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Time to End the Government Ponzi Schemes


Colin Craig

If you flip open the 2016 annual report for a massive government employee pension plan in Alberta, you’ll find a subtle note that should set off alarm bells for taxpayers and politicians.

Among the potential “risks” outlined by the Local Authorities Pension Plan (LAPP) is a “lack of growth in the public sector.”

That’s an odd admission isn’t it? In the private sector, an investment scheme that depends on a constant growth of new members, in order to make payments promised to existing members, is called a Ponzi scheme. It’s also illegal – just ask Bernie Madoff.

But in government, such schemes are not only legal, they’re very common across Canada.

Each year, various government bodies in Alberta, and their employees, put in billions of dollars into the “defined benefit” Local Authorities Pension Plan. Once an employee retires, he or she is then guaranteed monthly payouts for the rest of his or her life.

The problem of course is that the LAPP has stumbled … and stumbled. The pension plan’s 2014 annual report explains how the “dot-com” bubble caused financial heartache for the pension plan at the end of the 1990s … and then it was the “financial crisis of 2008” that took its toll. These problems contributed to a significant “unfunded liability” for the plan – a financial hole that has to be addressed.

While the rest of us have to watch our RRSPs endure financial bubbles and crises, governments addressed the LAPP’s problems by bailing it out with billions of dollars.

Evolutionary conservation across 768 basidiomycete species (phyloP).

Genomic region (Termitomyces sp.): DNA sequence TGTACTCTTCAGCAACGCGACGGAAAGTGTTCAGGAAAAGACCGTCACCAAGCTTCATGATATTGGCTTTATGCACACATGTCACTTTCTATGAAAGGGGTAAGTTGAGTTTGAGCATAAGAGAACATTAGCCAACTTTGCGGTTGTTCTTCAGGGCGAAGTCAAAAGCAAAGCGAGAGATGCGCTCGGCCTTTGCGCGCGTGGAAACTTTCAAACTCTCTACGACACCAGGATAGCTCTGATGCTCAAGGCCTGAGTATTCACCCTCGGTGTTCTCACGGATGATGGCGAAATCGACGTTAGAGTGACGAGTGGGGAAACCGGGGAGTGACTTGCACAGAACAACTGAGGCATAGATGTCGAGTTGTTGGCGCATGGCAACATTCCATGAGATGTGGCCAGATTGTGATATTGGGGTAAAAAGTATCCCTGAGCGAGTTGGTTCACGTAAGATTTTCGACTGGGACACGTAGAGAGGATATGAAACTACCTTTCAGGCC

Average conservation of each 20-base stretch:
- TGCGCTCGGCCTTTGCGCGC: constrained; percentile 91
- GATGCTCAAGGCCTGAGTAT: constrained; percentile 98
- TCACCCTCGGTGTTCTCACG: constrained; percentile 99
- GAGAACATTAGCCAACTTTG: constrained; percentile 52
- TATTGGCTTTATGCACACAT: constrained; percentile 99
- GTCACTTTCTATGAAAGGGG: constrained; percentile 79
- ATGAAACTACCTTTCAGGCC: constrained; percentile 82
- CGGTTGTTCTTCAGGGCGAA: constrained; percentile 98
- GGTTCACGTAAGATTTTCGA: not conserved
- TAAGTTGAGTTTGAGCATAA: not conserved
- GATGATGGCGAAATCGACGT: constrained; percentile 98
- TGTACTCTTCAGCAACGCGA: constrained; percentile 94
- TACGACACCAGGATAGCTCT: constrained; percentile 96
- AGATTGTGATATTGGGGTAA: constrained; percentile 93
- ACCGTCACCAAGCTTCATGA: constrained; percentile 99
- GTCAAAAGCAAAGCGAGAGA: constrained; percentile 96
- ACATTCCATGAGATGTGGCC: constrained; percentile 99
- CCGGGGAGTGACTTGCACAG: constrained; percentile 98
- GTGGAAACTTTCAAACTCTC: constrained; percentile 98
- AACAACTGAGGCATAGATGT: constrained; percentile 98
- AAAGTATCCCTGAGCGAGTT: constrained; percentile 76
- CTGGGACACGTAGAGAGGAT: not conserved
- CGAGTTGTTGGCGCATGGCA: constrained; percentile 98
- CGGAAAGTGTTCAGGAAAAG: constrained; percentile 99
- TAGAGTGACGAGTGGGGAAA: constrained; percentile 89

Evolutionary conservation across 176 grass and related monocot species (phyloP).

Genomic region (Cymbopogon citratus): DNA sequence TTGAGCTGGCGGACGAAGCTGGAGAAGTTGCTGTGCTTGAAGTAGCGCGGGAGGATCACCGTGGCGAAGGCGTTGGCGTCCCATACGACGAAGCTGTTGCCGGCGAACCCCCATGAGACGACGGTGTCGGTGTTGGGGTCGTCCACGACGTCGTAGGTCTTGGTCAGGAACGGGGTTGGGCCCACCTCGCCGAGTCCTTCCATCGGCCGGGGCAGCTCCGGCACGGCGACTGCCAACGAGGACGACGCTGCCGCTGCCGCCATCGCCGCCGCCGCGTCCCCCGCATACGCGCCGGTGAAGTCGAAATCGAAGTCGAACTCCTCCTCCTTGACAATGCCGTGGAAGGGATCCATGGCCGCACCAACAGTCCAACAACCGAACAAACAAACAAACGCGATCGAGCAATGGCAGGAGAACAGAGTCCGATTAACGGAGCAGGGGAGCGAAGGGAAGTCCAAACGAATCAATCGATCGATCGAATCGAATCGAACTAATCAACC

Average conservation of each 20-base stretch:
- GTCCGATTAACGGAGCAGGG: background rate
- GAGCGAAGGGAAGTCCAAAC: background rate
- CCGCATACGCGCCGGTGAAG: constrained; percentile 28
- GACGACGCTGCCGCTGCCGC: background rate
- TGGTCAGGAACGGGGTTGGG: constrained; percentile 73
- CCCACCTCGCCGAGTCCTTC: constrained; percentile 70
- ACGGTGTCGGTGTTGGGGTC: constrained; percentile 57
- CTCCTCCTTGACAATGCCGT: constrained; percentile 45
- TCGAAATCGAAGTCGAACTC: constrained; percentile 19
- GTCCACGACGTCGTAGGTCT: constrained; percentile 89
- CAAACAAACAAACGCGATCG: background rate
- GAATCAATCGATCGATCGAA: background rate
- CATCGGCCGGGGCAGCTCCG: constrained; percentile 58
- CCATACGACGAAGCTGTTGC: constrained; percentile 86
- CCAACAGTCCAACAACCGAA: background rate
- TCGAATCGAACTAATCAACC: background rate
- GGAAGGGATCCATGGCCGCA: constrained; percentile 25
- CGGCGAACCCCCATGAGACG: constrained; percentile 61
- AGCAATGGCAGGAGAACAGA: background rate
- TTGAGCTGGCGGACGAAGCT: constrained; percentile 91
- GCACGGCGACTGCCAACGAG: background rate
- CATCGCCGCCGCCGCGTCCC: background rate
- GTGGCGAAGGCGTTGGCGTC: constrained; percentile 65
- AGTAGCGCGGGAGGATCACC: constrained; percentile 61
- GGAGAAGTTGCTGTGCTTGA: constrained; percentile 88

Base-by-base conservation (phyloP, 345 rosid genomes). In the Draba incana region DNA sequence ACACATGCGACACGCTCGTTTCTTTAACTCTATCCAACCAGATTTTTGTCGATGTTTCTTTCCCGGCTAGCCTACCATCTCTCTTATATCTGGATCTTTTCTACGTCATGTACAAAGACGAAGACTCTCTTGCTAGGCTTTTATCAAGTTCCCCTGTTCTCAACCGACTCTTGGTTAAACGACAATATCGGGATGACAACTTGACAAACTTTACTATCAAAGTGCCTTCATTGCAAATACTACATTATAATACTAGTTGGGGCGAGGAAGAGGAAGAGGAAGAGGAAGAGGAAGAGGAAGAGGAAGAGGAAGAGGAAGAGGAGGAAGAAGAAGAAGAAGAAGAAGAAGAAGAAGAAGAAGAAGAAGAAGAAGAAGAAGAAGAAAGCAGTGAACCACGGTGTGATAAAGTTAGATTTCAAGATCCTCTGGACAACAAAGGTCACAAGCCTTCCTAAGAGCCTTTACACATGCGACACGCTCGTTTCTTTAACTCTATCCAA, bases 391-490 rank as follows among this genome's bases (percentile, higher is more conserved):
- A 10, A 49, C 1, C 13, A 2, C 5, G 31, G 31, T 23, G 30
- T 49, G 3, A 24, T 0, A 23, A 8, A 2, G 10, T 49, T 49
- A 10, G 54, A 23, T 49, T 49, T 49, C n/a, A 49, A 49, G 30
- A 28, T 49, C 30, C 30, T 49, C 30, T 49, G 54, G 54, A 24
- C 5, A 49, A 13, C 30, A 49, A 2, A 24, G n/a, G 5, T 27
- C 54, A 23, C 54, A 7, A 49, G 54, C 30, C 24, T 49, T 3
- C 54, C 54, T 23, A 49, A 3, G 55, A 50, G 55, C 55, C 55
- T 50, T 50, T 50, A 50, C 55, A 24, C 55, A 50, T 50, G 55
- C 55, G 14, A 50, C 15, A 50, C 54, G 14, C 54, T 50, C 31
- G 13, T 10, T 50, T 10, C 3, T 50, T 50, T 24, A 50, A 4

In 2007, Alberta taxpayers had to pay close to $476 million for the LAPP alone. But by 2016, the annual bill for taxpayers had skyrocketed to approximately $1.3 billion; a 179 per cent increase in just 10 years.

Again, we’re not talking about a one-time $1.3-billion expenditure. That figure is the annual cost for Alberta taxpayers for this one pension alone. If you divide that figure by the number of current employees enrolled in the pension plan, it works out to about $8,240 per employee each year.

Governments also raised employee contribution rates. So if you were a new a clerk at the City of Calgary or City of Edmonton back in 2008, your biweekly contributions went up – not only to pay for your own future benefits, but to pay for pension plan members who have already retired. Again, it’s essentially a legal Ponzi scheme.

Defenders of the plan will have all kinds of excuses for leaving the plan alone.

But maintaining the status quo is not only costly, it’s also quite risky. What happens if we see another escalation of costs over the next decade? Are taxpayers supposed to just keep smiling and contribute even more money? That’s hardly fair.

Scrapping the LAPP and other similar golden government employee pension plans will not be easy, but Saskatchewan has shown it can be done. In the 1970s, their provincial government began putting new employees in a far less costly pension plan; known as a defined contribution plan. Thus, over time, many of their pension problems have slowly been addressed.

So the question is – do Alberta politicians have the steel resolve necessary to stand up for taxpayers and tackle this golden entitlement problem? Why not ask your local elected official where they stand on the matter?

Colin Craig is the interim Alberta director for the Canadian Taxpayers Federation.